It was a tragedy that the spectacular 4x400m gold medal-winning team at the Commonwealth Games was tainted by dope. Three of that quartet – Ashwini Akkunji, Mandeep Kaur and Sini Jose – received a one-year ban on Friday.
Dev S Sukumar
I was there at the Jawarharlal Nehru Stadium on 12th October 2010, captivated by something that can perhaps never be relived. Memories of that day are still fresh – four Indian girls holding off the rest of the competition at the Commonwealth Games; the night sky was dark but the stadium was engulfed in hysterical energy, and as they hugged each other after winning the 4×400, we in the media looked at each other in amazement.
The day had brought in one gold and four bronze medals, with each athlete drawing from the energy of the packed crowd and soaring to personal bests. I looked at the crowd – fervent, worshipful, making the athletes feel like stars for the first time in their lives. Until now, only the cricketers had received such an ovation.
At the back of our minds lurked the unspeakable – dope. We hoped, fervently, that all of this was pure sport, not sullied by dirty substances. Only KP Mohan of The Hindu, looking sage-like with his beard, looked stoic, and mumbled something about Ukraine.
True, all the athletes who had won medals, on that and subsequent days, talked of the training in Ukraine. We were faced with a dilemma. Should we let rumour and suspicion soil the purity of effort? Or should we be realistic and look at India’s miserable record in failing to check doping? Every journalist knows that national camps and events leave their telltale debris – syringes, bottles, etc. You just need to look in the toilets and dustbins..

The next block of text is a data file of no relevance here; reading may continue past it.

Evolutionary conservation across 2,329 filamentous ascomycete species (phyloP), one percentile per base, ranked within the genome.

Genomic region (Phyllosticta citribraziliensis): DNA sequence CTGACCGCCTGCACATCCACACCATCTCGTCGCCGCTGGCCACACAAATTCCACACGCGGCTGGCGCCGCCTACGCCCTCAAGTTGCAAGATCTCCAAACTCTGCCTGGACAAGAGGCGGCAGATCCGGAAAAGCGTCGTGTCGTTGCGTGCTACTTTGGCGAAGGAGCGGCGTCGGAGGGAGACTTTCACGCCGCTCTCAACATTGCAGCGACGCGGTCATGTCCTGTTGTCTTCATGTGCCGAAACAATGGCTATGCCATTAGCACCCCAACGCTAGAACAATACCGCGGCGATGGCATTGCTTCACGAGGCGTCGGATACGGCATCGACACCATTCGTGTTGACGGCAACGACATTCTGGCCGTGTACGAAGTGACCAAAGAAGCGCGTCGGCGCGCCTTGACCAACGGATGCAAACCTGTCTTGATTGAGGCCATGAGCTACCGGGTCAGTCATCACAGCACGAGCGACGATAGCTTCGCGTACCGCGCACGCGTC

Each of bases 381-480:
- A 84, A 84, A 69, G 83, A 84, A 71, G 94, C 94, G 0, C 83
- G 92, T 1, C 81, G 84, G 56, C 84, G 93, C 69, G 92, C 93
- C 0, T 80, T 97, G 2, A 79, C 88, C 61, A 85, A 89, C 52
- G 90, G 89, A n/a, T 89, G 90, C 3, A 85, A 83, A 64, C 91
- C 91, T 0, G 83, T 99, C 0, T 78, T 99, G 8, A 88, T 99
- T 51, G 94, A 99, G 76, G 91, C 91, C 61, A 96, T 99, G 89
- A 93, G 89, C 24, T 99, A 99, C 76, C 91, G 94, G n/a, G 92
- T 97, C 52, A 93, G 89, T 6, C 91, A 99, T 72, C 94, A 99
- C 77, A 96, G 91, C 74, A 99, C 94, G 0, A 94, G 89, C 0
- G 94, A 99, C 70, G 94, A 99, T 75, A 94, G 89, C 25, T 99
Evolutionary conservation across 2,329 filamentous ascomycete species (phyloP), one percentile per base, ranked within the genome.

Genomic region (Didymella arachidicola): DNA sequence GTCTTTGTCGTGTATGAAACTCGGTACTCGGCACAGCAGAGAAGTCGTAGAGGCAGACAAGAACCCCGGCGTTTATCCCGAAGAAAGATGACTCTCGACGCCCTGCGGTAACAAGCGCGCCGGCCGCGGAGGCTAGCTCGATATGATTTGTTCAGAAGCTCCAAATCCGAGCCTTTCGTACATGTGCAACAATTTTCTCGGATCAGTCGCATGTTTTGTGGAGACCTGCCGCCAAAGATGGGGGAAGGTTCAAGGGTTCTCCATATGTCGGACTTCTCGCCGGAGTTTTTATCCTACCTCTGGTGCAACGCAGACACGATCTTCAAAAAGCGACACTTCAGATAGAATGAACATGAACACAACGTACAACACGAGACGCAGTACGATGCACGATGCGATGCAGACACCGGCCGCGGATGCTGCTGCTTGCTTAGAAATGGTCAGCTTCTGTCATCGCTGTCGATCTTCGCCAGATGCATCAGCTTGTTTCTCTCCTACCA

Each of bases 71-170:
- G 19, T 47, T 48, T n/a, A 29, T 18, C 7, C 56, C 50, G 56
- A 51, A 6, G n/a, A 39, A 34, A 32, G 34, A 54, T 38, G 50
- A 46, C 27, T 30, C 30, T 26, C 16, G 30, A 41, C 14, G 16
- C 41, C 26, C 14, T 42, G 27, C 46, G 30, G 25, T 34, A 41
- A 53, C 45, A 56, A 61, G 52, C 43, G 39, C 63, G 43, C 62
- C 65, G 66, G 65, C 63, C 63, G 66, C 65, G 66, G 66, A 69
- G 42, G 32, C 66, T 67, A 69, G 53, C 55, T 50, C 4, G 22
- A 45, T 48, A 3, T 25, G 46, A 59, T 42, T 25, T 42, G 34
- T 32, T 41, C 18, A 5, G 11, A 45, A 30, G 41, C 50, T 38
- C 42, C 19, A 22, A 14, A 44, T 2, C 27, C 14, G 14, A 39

Torn between heart and mind, I wrote: “The secret lies in Ukraine.
Whatever it was about that former Soviet country — in the food, training, coaching technique — it has worked..”
Our doubts subsided after the 4×400 team won a gold at the Asian Games. Soon, the girls began to stand as ambassadors of not just sport, but of the emerging Indian woman – hailing not necessarily from the cities, but showing great courage and self-belief – and it was reckoned that this generation had finally found its heroines in a sport that deters the well-heeled.
Then, in June this year, came the bombshell – Sini Jose had tested positive, followed, surely enough, by Mandeep Kaur and Ashwini Akkunji. We expected the tears, the looks of injured innocence, the protestations. They’re all part of the show. There is just no excuse.
It’s such a shame that it had to turn out this way. I don’t feel sorry for the athletes. I just feel sorry for the sport, for the thousands who came to Nehru Stadium that day, sang their songs and danced, and the millions of others who felt pride welling up in their hearts. Indian athletics seemed to have come of age.
We were all just being sold a big lemon.
The dopers and their facilitators haven’t just cheated the country, they have cheated sport. A one-year sentence seems so timid when you think about it.